Ahuwhenua trusts and Māori incorporations
The two key structures which have been developed to manage Māori interests in land are ahuwhenua trusts and Māori incorporations. In 2008 the 129 Māori incorporations and 5,201 ahuwhenua trusts together administered around two-thirds of Māori land.
Ahuwhenua trusts are popular because landowners retain their interests as owners. In incorporations, owners become shareholders who receive dividends. Recent legislation allows ahuwhenua trusts to conduct themselves in a more commercial manner if owners wish, and to amend the trust order accordingly.
Most Māori land is administered by trustees or management committees, unlike the broader New Zealand agricultural sector, which is dominated by owner-operator family farms. Much Māori agricultural production is carried out by corporate farmers – landowners do not work on farms but employ others to run them.
Māori agriculture has unique problems relating to ownership, governance and access to capital.
The majority of Māori landowners are absentee owners. The physical separation of the owners from their ancestral lands has major consequences for the organisations that administer and control the lands.
Most Māori landowners will never occupy the land they collectively own, nor obtain a livelihood from it. But ownership of Māori land plays a major role in cultural identity. Land provides owners with their tūrangawaewae (their place to stand, or sense of belonging). Because such land is precious, owners are often conservative and risk-averse, particularly when there is a chance that land might be lost. Landowners believe that organisations should place as much importance on their social and cultural objectives as on maintaining commercial viability.
Governance and decision making
Appointments to boards or committees are primarily from within the landowning groups. Owners elect representatives democratically, and the final makeup of committees often reflects the interests of families keen to maintain control of the organisation. If members lack experience in governance and management, the success of trusts and incorporations may be compromised.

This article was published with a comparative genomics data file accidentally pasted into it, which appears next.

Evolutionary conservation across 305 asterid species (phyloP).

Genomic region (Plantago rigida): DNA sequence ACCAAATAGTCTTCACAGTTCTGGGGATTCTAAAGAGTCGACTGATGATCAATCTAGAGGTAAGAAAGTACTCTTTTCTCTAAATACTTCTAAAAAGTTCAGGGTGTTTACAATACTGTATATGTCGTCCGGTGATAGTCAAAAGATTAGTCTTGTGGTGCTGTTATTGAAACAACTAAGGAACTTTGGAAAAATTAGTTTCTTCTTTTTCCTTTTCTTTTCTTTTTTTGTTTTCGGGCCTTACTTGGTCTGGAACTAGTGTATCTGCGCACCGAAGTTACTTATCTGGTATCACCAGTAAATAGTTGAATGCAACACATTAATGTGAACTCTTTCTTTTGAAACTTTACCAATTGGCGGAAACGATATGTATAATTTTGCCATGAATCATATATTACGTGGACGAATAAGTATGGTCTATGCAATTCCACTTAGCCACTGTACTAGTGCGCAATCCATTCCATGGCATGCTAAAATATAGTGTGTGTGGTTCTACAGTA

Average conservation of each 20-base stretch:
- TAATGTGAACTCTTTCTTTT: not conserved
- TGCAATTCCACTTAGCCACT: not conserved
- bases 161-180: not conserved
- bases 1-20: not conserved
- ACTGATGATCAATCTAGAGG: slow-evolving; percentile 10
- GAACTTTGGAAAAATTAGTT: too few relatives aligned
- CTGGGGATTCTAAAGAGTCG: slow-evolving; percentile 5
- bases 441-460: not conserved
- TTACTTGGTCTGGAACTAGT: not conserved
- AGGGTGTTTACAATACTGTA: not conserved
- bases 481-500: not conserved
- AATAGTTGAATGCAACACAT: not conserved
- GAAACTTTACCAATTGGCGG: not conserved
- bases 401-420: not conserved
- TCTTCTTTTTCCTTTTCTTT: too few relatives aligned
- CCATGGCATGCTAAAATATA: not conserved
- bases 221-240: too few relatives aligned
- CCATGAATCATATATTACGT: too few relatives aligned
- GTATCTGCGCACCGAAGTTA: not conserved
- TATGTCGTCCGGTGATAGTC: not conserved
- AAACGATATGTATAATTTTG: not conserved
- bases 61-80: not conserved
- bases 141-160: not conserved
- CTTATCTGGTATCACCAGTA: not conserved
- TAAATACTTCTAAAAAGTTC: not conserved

Access to capital
Organisations often struggle to obtain access to capital to develop their landholdings. A conservative, debt-averse approach is often driven by owners’ demands. Because of the complexity of multiple land ownership, lenders are often unwilling to lend with Māori land as security. Managers who do not have extensive business experience are less likely to obtain finance to develop land.
Recently, the Māori Land Court has more actively promoted the use of the company structure, under the Companies Act 1993, as a way to separate land ownership from business activities. A company structure can allow the separation of commercial objectives from social and cultural ones, and provide a mechanism for internal checks on performance. The commercial goals of a company can be clearly laid down and management can be assessed. Electing a board of directors – none of whom need to be owners and who are chosen primarily for their commercial ability – improves lines of accountability.